Sept. 13

WEST GHENT — Free Community Dinner will be held at 6 p.m. Sept. 13 at the Ghent Reformed Church, 1039 County Route 22, West Ghent. All are welcome.

TROY — The Friends of Oakwood Cemetery will hold an adult scavenger hut 5-7:30 p.m. Sept. 13 at the Cemetery, 186 Oakwood Ave., Troy. There will be prizes for the individual and team (up to 4 people per team) with the most correct answers in the shortest amount of time. Answer at least 13 clues correctly and you will be entered in a special drawing. Sign in and pick up your clues and instructions at the Earl Chapel between 5 and 6 p.m. Your start time will be recorded. All entries must be turned in at the chapel by 7:30 p.m. to qualify for prizes. The hunt takes place within a restricted area of the cemetery, which will be marked off. The cost is $15 payable at the door. To register and for information, call 518-328-0090.

Sept. 14

OLD CHATHAM — “The Isis Trial” will be screened at 7 p.m. Sept. 14 at the Old Chatham Quaker Meetinghouse, 539 County Route 13, Old Chatham. A potluck will be held at 6 p.m.

“The Isis Trial” by local filmmaker Ellie Bernstein, is a look at the controversial investigation and trial of three young Somali boys with no history of violence accused and convicted of terrorism in 2016 and sentenced to a combined total of 95 years. Orchestrated by the FBI, this is the second largest federal terrorism case in the United States. The film examines the controversial use of informants and how federal Countering Violent Extremism programs have divided communities.

Free and open to the public. Refreshments will be served and a moderated discussion will follow led by the filmmaker and attorneys Kathy Manley and Steve Downs. For information, call 518-794-3048.

PINE PLAINS — The Pine Plains Garden Club will host ‘Four Seasons of Gardening’ presented by Dutchess County Cornell Cooperative Extension Master Gardener Philomena Kiernan at 1 p.m. Sept. 14 at the Pine Plains Community Room, 7775 South Main St., Pine Plains. No registration required. Constant bloom is the Holy Grail of perennial gardeners, but there are other options to extend visual interest of your gardens throughout the year. Join a 4-season photo tour to see how to use plants with different bloom cycles, foliage, containers and other structural elements to lend seasonal excitement to home gardens. For information, contact pineplainsgardenclub@gmail.com.

KINDERHOOK — Friends of the Kinderhook Memorial Library Café and Book Sale will be held 9 a.m.-3 p.m. Sept. 14 and 1-3 p.m. Sept. 15 at McNary Center, 6 Sylvester St., Kinderhook. For information, call the Library at 518-758-6219.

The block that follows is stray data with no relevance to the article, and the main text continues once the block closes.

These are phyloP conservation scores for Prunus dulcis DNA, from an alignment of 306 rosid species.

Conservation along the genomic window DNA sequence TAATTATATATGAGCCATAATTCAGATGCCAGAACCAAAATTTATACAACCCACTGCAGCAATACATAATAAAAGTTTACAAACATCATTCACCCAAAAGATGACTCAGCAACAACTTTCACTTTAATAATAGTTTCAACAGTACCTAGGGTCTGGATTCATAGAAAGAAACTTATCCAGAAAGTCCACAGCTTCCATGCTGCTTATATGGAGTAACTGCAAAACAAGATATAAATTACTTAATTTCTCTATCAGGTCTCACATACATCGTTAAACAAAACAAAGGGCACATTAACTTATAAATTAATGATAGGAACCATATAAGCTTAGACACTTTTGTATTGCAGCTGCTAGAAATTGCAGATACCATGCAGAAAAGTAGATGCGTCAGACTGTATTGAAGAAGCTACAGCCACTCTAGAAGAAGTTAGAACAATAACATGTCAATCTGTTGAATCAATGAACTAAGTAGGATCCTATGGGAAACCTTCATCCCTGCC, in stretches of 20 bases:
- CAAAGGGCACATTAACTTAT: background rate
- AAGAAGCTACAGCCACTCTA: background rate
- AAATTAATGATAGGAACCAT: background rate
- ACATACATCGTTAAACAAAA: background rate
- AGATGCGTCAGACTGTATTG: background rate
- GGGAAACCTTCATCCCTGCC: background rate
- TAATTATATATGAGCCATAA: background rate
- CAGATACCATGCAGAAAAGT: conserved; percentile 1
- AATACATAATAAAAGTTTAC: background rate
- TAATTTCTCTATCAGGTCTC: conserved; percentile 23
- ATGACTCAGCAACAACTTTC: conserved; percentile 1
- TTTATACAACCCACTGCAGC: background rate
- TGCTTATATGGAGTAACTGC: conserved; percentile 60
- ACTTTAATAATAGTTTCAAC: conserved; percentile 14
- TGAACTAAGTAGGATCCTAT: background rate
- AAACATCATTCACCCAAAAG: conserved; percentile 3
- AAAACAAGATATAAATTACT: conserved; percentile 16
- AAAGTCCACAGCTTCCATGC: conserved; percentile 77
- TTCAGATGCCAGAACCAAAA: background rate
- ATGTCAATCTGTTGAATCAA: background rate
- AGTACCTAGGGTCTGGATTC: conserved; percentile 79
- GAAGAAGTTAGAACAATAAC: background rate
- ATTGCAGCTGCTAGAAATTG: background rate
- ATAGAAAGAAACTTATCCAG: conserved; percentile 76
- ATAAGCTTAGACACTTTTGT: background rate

GERMANTOWN — For more than 90 years, the Germantown Garden Club has held an annual Standard Flower Show. This year it will take place 1-4 p.m. Sept. 14 and 1-3 p.m. Sept. 15 at the Palatine Parsonage, 52 Maple Ave., Germantown. The show will feature flower arrangements, educational displays, and horticultural specimens. This year the Germantown Garden Club’s title of the show is “The Wonderful World of Gardening.” The design and horticulture classes will offer this theme for their entries. The design division will feature fresh and dried flower arrangements in eight major groups. The horticulture specimens division will include individual flowers, herbs, branches, and container-grown plants as well as vegetables. The show is open to the public and admission is free. For information, call Fran Bufi at 518-537-4868.

HUDSON — Malcolm Nance, author and media commentator, will be discussing his latest book The Plot to Destroy Democracy: How Putin and His Spies Are Undermining America and Dismantling the West 3-4:30 p.m. Sept. 14 at the Hudson Area Library, 51 North Fifth St., Hudson. Copies of the book will be available for sale and signing courtesy of Spotty Dog Books & Ale. Reservations are encouraged. Email programs@hudsonarealibrary.org, call 518-828-1792 ext. 101 or stop by the main desk. As this is a free event, arrive at least 15 minutes before the beginning of the talk to ensure your seat.

CHATHAM — The Chatham Bookstore, 27 Main St., Chatham, will host Dr. Tia Powell “Dementia Reimagined” 5-7 p.m. Sept. 14. Powell, board certified psychiatrist, professor, and director of the Montefiore Einstein Center for Bioethics, discusses her book, “Dementia Reimagined: Building a Life of Joy and Dignity from Beginning to End.” The book combines medicine and memoir with a focus on care rather than cure. Powell lives in Stephentown and New York City. A conversation with Thomas Chulak from the bookstore and Q & A follow a brief reading. Admission is free and there will be refreshments. For information, call 518-392-3005.